Seminario 23/06 – Bernardo Batiz-Lazo (Northumbria University) – The introduction of the British debit card at the dawn of the digital economy, 1980s-1990s


  • Ponente: Bernardo Batiz-Lazo
  • Fecha: 11/May/2023 - 12:30 horas
  • Lugar: Online (el enlace se proporcionará a través del Aula Virtual)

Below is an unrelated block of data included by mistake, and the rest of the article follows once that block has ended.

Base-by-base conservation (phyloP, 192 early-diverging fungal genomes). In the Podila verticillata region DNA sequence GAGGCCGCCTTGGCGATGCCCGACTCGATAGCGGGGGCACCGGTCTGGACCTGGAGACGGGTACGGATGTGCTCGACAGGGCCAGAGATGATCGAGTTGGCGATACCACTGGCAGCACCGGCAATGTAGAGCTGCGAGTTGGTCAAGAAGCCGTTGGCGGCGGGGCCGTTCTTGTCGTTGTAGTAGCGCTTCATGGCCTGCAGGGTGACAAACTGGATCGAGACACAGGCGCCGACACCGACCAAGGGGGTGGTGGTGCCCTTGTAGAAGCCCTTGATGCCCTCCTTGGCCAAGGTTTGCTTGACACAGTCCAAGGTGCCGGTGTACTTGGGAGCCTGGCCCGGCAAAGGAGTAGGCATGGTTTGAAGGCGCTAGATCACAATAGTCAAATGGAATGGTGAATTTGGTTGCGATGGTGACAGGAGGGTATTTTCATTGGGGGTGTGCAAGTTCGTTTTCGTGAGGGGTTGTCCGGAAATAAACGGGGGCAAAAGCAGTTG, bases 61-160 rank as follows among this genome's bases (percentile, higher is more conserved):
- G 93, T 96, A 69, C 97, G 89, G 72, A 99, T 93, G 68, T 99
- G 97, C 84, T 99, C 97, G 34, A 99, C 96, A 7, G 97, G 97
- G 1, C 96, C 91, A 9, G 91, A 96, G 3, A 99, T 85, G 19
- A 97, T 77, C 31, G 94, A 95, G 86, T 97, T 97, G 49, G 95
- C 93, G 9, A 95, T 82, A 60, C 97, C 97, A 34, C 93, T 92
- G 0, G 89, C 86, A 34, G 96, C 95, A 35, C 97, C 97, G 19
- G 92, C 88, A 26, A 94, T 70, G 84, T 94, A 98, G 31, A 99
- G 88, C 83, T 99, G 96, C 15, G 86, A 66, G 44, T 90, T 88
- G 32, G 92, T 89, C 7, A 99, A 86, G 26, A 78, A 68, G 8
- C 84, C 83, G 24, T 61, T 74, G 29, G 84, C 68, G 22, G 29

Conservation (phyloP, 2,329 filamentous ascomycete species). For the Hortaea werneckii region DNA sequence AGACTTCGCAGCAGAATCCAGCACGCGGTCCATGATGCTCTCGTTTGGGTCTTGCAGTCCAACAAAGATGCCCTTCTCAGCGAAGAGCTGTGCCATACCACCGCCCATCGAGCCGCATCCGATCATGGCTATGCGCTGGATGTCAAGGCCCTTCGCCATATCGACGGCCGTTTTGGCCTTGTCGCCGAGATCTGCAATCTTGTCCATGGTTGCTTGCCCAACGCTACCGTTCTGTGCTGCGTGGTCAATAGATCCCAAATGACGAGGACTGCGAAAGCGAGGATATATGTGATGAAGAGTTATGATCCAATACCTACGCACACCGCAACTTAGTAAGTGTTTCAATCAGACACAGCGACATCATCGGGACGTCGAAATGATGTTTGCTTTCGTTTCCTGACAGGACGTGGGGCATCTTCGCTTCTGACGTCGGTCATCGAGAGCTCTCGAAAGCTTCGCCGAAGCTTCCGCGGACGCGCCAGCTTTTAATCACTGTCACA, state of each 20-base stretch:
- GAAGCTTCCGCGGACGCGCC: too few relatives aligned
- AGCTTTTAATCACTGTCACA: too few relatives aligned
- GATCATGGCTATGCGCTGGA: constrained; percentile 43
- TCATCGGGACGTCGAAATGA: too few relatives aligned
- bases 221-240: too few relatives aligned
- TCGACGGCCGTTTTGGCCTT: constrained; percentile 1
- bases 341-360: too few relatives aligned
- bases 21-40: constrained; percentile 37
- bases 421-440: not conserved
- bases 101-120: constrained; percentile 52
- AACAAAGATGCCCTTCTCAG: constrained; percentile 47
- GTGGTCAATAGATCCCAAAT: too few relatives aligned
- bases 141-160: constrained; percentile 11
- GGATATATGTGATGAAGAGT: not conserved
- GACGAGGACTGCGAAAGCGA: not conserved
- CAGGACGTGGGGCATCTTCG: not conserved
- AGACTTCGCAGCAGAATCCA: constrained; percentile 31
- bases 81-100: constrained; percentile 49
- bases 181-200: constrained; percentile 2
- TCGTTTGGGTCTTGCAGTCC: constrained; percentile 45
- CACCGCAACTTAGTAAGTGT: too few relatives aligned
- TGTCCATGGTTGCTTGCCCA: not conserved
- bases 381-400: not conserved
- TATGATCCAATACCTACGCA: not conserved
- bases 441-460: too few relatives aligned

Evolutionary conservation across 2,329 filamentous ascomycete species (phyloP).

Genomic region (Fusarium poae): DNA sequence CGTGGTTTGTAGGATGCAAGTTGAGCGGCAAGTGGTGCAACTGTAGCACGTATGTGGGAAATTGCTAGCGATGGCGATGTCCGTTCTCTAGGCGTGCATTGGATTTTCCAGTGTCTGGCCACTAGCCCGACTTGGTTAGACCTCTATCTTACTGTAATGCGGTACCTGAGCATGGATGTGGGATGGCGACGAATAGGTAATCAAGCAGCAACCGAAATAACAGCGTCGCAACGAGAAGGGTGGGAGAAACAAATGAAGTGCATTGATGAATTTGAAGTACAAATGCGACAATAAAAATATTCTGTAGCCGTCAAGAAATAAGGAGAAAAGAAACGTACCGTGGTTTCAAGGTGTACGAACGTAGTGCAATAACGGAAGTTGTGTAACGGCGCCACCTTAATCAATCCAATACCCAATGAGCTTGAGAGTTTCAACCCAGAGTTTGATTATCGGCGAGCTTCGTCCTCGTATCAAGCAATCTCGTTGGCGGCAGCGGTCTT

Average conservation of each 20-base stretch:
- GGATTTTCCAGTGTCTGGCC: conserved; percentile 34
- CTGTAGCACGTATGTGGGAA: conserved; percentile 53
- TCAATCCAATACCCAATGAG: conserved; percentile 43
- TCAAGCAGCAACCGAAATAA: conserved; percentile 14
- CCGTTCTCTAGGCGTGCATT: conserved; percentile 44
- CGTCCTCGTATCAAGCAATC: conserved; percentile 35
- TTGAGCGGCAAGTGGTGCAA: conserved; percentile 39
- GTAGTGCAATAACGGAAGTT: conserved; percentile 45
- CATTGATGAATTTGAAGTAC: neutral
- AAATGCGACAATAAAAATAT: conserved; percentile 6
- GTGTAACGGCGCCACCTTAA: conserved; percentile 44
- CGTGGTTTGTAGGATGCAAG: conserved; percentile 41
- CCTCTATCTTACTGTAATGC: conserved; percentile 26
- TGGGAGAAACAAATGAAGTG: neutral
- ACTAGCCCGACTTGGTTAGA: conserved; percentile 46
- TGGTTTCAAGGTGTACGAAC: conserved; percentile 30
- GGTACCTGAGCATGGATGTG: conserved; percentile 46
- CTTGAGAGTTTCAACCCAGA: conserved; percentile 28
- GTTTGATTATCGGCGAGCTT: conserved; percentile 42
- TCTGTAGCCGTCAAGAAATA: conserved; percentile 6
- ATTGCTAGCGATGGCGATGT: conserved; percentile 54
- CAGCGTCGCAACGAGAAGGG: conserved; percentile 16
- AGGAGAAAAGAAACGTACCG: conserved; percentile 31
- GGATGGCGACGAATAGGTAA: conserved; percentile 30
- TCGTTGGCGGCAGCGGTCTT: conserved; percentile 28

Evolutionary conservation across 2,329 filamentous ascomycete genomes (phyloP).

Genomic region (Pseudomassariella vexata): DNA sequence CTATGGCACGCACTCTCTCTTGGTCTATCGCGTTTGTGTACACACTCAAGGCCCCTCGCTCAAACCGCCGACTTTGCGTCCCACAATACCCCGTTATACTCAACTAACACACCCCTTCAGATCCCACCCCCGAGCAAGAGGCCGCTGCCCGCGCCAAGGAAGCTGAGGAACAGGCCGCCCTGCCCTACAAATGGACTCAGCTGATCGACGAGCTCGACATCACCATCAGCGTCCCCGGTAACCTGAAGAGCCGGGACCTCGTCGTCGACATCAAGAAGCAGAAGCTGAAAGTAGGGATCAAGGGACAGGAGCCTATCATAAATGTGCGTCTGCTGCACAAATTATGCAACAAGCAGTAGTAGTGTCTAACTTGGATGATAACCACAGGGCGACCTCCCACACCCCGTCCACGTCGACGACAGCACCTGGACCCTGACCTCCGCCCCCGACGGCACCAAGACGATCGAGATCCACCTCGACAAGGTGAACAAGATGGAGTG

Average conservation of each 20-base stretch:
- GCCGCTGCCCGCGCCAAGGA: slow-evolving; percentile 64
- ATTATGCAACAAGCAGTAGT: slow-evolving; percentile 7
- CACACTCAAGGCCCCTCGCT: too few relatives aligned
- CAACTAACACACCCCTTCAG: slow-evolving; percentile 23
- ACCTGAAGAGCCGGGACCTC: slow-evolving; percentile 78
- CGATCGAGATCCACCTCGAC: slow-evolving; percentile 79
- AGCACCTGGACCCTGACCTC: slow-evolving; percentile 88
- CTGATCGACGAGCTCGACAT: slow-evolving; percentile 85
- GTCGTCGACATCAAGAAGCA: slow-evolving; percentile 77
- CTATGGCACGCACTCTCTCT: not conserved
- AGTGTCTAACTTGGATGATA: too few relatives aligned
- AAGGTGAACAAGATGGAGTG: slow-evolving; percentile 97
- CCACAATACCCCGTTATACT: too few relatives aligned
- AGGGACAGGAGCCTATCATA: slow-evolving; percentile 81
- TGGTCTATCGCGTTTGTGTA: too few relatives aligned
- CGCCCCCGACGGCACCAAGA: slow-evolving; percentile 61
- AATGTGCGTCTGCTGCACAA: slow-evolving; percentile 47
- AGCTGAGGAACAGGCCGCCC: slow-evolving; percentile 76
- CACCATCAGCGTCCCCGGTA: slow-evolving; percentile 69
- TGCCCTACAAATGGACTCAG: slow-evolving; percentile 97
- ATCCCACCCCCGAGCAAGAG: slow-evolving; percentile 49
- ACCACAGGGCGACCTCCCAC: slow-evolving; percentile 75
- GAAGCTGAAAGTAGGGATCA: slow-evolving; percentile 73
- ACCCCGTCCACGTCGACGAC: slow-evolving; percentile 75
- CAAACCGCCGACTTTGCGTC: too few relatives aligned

Debit card payments are the cornerstone of the cashless economy. They exemplify the transfer of monetary balances, enabling on-the-spot transactions through online, real-time, electronic networks. While debit cards were an aspiration in the 1960s, it was during the mid-1970s that the first significant attempts were made to make these aspirations a reality in the USA (Stearns, 2011). These early attempts failed for a variety of reasons. By the late 1980s, however, the concept and technology had advanced enough for British banks to begin coordinating their efforts to develop debit cards. This venture ultimately resulted in the first successful issuance of debit cards in the UK in the late 1980s. The inter-bank collaboration this required, though, was not without its setbacks. One major misadventure was the attempt by Barclays to go at it alone while aiming to replicate the early success it had enjoyed when launching the first bank-backed credit card outside the USA in 1966. This paper investigates the organisational, technological and competitive challenges – and apparent contradictions – related to the launch of a viable debit card in the UK. The research focuses on the motivation and obstacles Barclays faced while trying to sidestep other British banks and confronting the reluctance of large food retailers (particularly Sainsbury´s, the UK’s largest supermarket at the time). Food retailers challenged Barclays and successfully instigated an investigation into Barclays’ strategy by the Office of Fair Trading. Barclays’ initiative to be a single provider, that sought to build and capitalise on “first mover advantage”, would eventually fail. Barclays then joined the shared network set-up by the other large banks. Based on archival sources, this research provides a detailed and nuanced examination of an important step in the construction of financial market infrastructures and the digital economy, specifically cashless retail payment systems. It does so while considering how the growing complexity of these infrastructures became a barrier to entry that required increasing collaboration amongst incumbents.